We demonstrate the Is-Virus Problem is noncomputable using a similar strategy to the one we used for the Prints-Three Problem: we show how to define a halts algorithm given a hypothetical isVirus algorithm. Since we know halts is noncomputable, this shows there is no isVirus algorithm.

Assume infectFiles is a procedure that infects files, so the result of evaluating isVirus('infectFiles()') is True. We could define halts as:

def halts(p):
   return isVirus(p + '; infectFiles()')

This works as long as the program specified by p does not exhibit the file-infecting behavior. If it does, p could infect a file and never terminate, and halts would produce the wrong output. To solve this we need to do something like we did in the previous example to hide the printing behavior of the original program.

A rough definition of file-infecting behavior would be to consider any write to an executable file to be an infection. To avoid any file infections in the specific program, we replace all procedures that write to files with procedures that write to shadow copies of these files. For example, we could do this by creating a new temporary directory and prepend that path to all file names. We call this (assumed) procedure, sandBox, since it transforms the original program specification into one that would execute in a protected sandbox.

def halts(p): isVirus(sandBox(p) + '; infectFiles()')

Since we know there is no algorithm that solves the Halting Problem, this proves that there is no algorithm that solves the Is-Virus problem.

Virus scanners such as Symantec's Norton AntiVirus attempt to solve the Is-Virus Problem, but its non-computability means they are doomed to always fail. Virus scanners detect known viruses by scanning files for strings that match signatures in a database of known viruses. As long as the signature database is frequently updated they may be able to detect currently spreading viruses, but this approach cannot detect a new virus that will not match the signature of a previously known virus.

Sophisticated virus scanners employ more advanced techniques to attempt to detect complex viruses such as metamorphic viruses that alter their own code as they propagate to avoid detection. But, because the general Is-Virus Problem is noncomputable, we know that it is impossible to create a program that always terminates and that always correctly determines if an input procedure specification is a virus.

Exercise 12.1. Is the Launches-Missiles Problem described below computable? Provide a convincing argument supporting your answer.

[ \textit{Launches-Missiles} ] Input: A specification of a procedure.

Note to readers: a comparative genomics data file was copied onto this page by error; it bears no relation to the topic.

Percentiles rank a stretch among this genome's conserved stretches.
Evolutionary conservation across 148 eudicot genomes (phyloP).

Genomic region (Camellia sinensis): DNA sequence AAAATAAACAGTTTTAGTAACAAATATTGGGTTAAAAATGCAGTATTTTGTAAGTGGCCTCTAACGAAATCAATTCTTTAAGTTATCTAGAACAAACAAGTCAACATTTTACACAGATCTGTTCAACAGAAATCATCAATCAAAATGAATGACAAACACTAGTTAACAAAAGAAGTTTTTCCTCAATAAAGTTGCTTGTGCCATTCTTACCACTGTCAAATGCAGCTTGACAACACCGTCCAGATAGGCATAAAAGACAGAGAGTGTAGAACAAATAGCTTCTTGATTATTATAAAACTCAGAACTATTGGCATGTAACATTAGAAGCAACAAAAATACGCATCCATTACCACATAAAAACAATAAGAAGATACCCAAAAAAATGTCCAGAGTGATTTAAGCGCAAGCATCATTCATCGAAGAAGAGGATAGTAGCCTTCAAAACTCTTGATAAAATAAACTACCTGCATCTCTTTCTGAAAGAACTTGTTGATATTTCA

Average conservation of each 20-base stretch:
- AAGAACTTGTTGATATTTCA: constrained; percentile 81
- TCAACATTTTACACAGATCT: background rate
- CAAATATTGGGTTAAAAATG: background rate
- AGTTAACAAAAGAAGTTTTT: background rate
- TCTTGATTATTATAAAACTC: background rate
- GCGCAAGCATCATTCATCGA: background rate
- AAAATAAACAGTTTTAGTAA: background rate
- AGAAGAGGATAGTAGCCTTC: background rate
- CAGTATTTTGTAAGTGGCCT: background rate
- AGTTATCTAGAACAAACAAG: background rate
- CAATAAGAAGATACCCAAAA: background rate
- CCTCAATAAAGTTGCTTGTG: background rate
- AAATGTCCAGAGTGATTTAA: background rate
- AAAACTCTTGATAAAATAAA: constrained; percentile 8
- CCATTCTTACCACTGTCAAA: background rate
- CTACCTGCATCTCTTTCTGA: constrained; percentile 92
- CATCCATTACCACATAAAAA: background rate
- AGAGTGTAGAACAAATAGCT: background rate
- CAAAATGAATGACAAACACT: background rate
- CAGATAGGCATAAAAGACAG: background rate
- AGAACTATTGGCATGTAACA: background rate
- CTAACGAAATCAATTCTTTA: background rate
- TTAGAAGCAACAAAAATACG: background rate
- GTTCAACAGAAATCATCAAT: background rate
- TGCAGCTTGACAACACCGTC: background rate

Output: If an application of the procedure would lead to the missiles being launched, outputs True. Otherwise, outputs False.

You may assume that the only thing that causes the missiles to be launched is an application of the launchMissiles procedure.

Exercise 12.2. Is the Same-Result Problem described below computable? Provide a convincing argument supporting your answer.

[ \textit{Same-Result} ] Input: Specifications of two procedures, $P$ and $Q$.
Output: If an application of $P$ terminates and produces the same value as applying $Q$, outputs True. If an application of $P$ does not terminate, and an application of $Q$ also does not terminate, outputs True. Otherwise, outputs False.

Exercise 12.3. Is the Check-Proof Problem described below computable? Provide a convincing argument supporting your answer.

[ \textit{Check-Proof} ] Input: A specification of an axiomatic system, a statement (the theorem), and a proof (a sequence of steps, each identifying the axiom that is applied).}
Output: Outputs True if the proof is a valid proof of the theorem in the system, or False if it is not a valid proof.

Exercise 12.4. Is the Find-Finite-Proof Problem described below computable? Provide a convincing argument supporting your answer.

[ \textit{Find-Finite-Proof} ] Input: A specification of an axiomatic system, a statement (the theorem), and a maximum number of steps (max-steps).
Output: If there is a proof in the axiomatic system of the theorem that uses max-steps or fewer steps, outputs True. Otherwise, outputs False.

Exercise 12.5. $\left[\star \right]$ Is the Find-Proof Problem described below computable? Provide a convincing argument why it is or why it is not computable.

[ \textit{Find-Proof} ] Input: A specification of an axiomatic system, and a statement (the theorem).
Output: If there is a proof in the axiomatic system of the theorem, outputs True. Otherwise, outputs False.